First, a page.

DHA stands for docosahexaenoic acid and EPA stands for eicosapentaenoic acid. Both are omega-3 fatty acids found in cold-water fish such as salmon, sardines, herring, mackerel, black cod, and bluefish. A vegetarian source of omega 3 is alpha-linolenic acid (ALA), which the body may convert to EPA and DHA.
DHA and another fatty acid, AA (arachidonic acid) are found naturally in breast milk, but if mothers can’t nurse, their babies are deprived of these nutrients because infants, especially those born prematurely, can’t manufacture enough in their own bodies for optimal brain development. A number of studies have shown that formulas supplemented with DHA and AA enhance visual acuity in babies; intellectual development appears to be better, too.
DHA is an omega-3 fatty acid found in salmon, tuna, and other types of fish. It is in the same family as other omega-3 fatty acids found in plant foods like flax, soy, and walnuts. In the human body, the highest levels of DHA are found in the brain, eyes, and sperm. DHA has been studied for preventing heart attack risk factors such as high cholesterol. However, some research found that DHA may increase levels of “bad” cholesterol. DHA has also been studied for improving brain and eye function, infant development, health during pregnancy, and mental disorders. Low levels of DHA have been linked to a higher risk of some conditions such as attention-deficit hyperactivity disorder (ADHD), Alzheimer’s disease, and depression.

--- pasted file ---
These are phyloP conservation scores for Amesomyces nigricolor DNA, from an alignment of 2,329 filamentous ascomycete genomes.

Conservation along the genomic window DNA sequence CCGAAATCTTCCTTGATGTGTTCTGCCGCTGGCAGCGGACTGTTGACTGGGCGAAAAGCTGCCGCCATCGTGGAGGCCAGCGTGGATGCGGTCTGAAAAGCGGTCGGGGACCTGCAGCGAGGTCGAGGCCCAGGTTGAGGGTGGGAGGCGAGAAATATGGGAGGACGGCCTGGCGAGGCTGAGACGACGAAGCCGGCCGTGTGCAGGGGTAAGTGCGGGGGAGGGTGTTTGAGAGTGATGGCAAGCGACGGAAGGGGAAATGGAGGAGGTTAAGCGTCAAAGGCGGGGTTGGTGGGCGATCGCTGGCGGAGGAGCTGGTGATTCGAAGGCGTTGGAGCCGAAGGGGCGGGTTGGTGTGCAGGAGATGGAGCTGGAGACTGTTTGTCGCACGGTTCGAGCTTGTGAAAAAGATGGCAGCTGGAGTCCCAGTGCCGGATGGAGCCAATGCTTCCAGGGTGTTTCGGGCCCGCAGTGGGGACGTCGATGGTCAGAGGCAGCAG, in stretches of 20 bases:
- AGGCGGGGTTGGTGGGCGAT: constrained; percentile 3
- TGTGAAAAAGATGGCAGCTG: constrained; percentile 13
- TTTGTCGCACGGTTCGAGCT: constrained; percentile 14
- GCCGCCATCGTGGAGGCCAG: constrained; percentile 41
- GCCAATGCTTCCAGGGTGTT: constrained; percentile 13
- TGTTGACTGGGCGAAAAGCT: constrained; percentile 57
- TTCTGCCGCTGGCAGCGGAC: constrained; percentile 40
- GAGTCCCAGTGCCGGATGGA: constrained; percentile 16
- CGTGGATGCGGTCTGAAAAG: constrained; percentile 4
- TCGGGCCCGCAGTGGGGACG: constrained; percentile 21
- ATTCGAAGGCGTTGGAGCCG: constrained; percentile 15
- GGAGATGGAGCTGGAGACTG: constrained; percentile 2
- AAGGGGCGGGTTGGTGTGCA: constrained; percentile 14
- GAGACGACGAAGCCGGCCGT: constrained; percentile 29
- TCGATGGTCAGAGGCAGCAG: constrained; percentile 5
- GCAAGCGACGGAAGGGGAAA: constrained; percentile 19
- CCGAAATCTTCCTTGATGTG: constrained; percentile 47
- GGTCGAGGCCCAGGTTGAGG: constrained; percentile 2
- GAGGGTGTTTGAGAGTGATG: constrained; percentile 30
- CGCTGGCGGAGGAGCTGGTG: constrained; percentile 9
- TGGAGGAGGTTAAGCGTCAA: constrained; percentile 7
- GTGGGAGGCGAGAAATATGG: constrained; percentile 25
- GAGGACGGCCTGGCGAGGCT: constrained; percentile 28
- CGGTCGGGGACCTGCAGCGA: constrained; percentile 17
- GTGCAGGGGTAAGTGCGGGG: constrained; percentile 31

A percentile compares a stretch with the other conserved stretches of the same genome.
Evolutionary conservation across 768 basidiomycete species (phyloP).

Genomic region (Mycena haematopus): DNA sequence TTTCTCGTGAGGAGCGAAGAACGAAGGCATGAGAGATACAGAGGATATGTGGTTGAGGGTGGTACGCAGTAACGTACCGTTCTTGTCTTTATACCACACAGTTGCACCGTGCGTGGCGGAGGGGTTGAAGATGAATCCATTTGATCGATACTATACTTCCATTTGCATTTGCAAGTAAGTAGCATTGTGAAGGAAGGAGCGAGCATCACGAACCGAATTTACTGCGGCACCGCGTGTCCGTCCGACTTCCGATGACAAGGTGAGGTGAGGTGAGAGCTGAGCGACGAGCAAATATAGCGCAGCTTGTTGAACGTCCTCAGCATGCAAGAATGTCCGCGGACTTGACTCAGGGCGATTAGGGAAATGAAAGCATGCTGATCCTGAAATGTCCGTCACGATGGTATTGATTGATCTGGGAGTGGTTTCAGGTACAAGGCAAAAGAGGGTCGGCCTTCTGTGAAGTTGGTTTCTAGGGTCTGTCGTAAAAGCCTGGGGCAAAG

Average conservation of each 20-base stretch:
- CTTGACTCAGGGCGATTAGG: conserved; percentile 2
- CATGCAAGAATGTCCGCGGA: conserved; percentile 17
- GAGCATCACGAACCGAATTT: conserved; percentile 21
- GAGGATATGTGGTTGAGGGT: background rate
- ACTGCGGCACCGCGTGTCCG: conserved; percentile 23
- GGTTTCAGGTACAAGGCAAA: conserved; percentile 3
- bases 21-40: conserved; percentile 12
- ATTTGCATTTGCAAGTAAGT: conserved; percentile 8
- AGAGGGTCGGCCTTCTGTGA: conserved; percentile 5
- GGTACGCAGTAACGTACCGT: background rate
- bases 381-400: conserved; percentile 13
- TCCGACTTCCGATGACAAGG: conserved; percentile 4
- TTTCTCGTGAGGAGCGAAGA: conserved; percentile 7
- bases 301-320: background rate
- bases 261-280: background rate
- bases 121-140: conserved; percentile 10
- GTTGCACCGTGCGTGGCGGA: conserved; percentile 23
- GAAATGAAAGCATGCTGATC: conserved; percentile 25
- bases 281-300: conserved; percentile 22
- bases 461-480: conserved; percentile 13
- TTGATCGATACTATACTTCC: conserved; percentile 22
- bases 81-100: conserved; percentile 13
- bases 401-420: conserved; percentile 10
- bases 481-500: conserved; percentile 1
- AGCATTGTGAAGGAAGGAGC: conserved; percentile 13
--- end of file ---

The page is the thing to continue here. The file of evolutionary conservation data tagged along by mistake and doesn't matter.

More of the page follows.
EPA and DHA do different things, so you need them both, especially for the brain. If your goal is reducing cellular inflammation, then you probably need more EPA than DHA. How much more? Probably twice the levels, nonetheless you always cover your bets with omega-3 fatty acids by using both EPA and DHA at the same time.